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Indian Journal of Dermatology
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E-IJD CASE REPORT
Year : 2015  |  Volume : 60  |  Issue : 4  |  Page : 421
Tranexamic acid-induced fixed drug eruption


Department of Dermatology, Fukushima Medical University, Fukushima, Japan

Date of Web Publication10-Jul-2015

Correspondence Address:
Natsuko Matsumura
Department of Dermatology, Fukushima Medical University, Fukushima
Japan
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Source of Support: None, Conflict of Interest: None


DOI: 10.4103/0019-5154.160524

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   Abstract 

A 33-year-old male showed multiple pigmented patches on his trunk and extremities after he took tranexamic acid for common cold. He stated that similar eruptions appeared when he was treated with tranexamic acid for influenza 10 months before. Patch test showed positive results at 48 h and 72 h by 1% and 10% tranexamic acid at the lesional skin only. To our knowledge, nine cases of fixed drug eruption induced by tranexamic acid have been reported in Japan. Tranexamic acid is a safe drug and frequently used because of its anti-fibrinolytic and anti-inflammatory effects, but caution of inducing fixed drug eruption should be necessary.


Keywords: Fixed drug eruption, patch test, tranexamic acid


How to cite this article:
Matsumura N, Hanami Y, Yamamoto T. Tranexamic acid-induced fixed drug eruption. Indian J Dermatol 2015;60:421

How to cite this URL:
Matsumura N, Hanami Y, Yamamoto T. Tranexamic acid-induced fixed drug eruption. Indian J Dermatol [serial online] 2015 [cited 2021 Jun 25];60:421. Available from: https://www.e-ijd.org/text.asp?2015/60/4/421/160524

What was known?
Tranexamic acid is frequently used for skin pigmentation such as melasma. To date, only several cases of fixed drug eruption induced by tranexamic acid have been reported.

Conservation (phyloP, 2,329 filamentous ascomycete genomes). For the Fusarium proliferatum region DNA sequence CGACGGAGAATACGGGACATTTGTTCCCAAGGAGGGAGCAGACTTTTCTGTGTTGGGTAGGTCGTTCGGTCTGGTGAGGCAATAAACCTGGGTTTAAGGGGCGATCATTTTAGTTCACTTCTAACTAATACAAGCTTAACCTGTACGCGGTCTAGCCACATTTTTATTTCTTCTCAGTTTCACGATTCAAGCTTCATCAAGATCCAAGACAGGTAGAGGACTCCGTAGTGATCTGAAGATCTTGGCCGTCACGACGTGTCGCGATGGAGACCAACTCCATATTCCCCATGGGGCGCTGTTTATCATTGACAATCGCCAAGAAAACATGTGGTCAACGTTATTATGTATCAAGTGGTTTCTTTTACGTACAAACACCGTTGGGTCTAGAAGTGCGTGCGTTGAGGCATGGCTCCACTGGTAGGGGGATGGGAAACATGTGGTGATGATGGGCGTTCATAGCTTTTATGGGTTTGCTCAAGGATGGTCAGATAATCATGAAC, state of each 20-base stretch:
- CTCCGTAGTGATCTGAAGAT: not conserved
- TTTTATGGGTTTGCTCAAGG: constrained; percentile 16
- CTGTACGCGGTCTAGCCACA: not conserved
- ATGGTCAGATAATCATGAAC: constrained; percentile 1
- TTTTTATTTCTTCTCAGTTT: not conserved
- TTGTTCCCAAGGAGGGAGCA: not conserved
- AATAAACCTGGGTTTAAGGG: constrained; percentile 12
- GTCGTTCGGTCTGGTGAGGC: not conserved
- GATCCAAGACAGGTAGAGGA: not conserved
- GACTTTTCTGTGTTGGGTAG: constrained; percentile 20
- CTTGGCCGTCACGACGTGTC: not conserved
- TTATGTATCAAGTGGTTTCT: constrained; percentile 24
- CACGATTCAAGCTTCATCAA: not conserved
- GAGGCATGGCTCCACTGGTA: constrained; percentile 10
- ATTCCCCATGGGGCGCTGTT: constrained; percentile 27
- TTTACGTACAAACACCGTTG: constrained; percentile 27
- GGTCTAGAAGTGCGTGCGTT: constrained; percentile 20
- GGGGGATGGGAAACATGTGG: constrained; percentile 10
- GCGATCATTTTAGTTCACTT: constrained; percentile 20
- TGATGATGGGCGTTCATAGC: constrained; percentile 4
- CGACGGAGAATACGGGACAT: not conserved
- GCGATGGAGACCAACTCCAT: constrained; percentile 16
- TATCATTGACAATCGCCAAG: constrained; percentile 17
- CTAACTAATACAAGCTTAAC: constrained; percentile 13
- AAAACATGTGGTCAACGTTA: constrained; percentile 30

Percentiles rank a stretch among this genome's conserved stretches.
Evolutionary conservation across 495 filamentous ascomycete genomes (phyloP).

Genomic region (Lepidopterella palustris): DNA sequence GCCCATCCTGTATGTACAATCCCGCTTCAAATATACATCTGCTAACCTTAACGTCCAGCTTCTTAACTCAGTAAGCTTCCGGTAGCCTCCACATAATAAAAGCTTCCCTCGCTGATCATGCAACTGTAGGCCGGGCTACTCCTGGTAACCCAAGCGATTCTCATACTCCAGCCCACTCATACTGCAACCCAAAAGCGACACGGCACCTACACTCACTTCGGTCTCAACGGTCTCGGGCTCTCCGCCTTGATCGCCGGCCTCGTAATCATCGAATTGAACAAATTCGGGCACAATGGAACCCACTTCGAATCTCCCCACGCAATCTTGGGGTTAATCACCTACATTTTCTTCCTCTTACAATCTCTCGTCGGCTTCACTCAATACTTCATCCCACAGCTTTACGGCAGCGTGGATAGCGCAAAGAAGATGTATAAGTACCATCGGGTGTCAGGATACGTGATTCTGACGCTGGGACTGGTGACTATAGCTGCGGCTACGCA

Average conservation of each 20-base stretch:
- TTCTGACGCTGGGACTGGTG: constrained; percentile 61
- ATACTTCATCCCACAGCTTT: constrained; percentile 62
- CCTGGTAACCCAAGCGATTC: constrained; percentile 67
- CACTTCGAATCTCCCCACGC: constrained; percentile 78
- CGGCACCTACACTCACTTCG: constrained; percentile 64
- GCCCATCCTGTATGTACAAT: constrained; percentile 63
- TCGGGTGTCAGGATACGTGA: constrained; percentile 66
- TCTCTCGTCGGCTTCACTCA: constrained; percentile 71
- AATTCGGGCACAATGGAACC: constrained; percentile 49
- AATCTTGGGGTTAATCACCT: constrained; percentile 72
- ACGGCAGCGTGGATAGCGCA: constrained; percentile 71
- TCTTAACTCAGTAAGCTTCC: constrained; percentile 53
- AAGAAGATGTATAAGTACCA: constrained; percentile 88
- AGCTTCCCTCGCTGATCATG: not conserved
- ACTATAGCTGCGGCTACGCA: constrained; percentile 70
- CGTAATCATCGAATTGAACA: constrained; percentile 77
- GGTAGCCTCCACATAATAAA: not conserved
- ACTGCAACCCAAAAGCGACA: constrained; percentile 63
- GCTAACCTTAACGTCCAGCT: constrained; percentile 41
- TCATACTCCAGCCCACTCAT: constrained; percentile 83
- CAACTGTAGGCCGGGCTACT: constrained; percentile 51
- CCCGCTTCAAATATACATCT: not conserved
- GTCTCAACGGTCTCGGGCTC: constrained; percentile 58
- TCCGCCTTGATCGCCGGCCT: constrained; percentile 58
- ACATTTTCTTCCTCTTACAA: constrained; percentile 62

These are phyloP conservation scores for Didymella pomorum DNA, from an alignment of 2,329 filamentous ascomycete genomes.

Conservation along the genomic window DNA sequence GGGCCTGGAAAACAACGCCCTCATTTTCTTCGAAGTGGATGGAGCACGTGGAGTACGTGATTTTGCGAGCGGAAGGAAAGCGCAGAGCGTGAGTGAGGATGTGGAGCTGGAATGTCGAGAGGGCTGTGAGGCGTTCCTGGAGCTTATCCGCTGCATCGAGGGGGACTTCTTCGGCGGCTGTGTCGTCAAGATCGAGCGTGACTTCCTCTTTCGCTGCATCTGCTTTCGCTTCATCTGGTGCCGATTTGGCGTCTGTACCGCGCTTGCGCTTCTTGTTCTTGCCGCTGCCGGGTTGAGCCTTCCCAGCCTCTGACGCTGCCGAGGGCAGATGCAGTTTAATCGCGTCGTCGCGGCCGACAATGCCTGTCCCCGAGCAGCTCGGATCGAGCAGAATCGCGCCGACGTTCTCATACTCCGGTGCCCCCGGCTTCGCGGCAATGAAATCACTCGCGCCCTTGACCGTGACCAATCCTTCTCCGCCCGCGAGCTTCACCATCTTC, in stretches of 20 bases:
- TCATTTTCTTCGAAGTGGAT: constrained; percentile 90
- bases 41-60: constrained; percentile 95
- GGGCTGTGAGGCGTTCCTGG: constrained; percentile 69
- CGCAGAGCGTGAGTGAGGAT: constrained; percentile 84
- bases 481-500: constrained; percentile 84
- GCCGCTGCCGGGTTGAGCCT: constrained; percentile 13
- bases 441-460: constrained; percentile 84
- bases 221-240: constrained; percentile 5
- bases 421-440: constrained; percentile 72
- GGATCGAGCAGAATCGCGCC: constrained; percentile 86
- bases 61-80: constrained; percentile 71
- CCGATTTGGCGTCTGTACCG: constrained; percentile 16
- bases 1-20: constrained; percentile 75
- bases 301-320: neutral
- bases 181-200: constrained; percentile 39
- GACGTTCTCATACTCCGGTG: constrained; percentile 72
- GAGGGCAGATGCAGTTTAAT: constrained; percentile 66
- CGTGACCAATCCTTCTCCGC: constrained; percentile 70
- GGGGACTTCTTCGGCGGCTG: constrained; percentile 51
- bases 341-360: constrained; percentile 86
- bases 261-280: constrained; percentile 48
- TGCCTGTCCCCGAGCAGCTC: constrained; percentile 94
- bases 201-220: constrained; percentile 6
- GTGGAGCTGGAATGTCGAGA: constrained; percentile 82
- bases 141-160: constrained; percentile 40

Introduction Top


Tranexamic acid is an anti-fibrinolytic agent. In the field of dermatology, tranexamic acid is effective for ultraviolet-induced melasma. We describe herein a case of fixed drug eruption induced by tranexamic acid.


   Case Report Top


A 33-year-old male was referred to our department, complaining of multiple pigmented patches on his trunk and extremities, which appeared 17 days previously. Clarithromycin, tranexamic acid, l-carbocisteine, and bifidobacterium were prescribed for common cold. Within 1 hour after taking these drugs, pruritic eruption appeared. Ten months previously when he got influenza, he was treated with oseltamivir, tranexamic acid and dextromethorphan hydrobromide hydrate. He stated that similar eruptions appeared then. Physical examination revealed several oval brownish pigmented patches on his upper extremities, right dorsum of foot, and waist [Figure 1]. He refused biopsy examination. Patch test was performed with 1% and 10% of clarithromycin, tranexamic acid, l-carbocisteine, bifidobacterium, oseltamivir and dextromethorphan hydrobromide hydrate in petrolatum on the lesional and non-lesional skin. Results showed erythematous reaction at 48 h and 72 h by 1% and 10% tranexamic acid at the lesional skin only [Figure 2]. Other drugs-applied sites did not show positive reactions.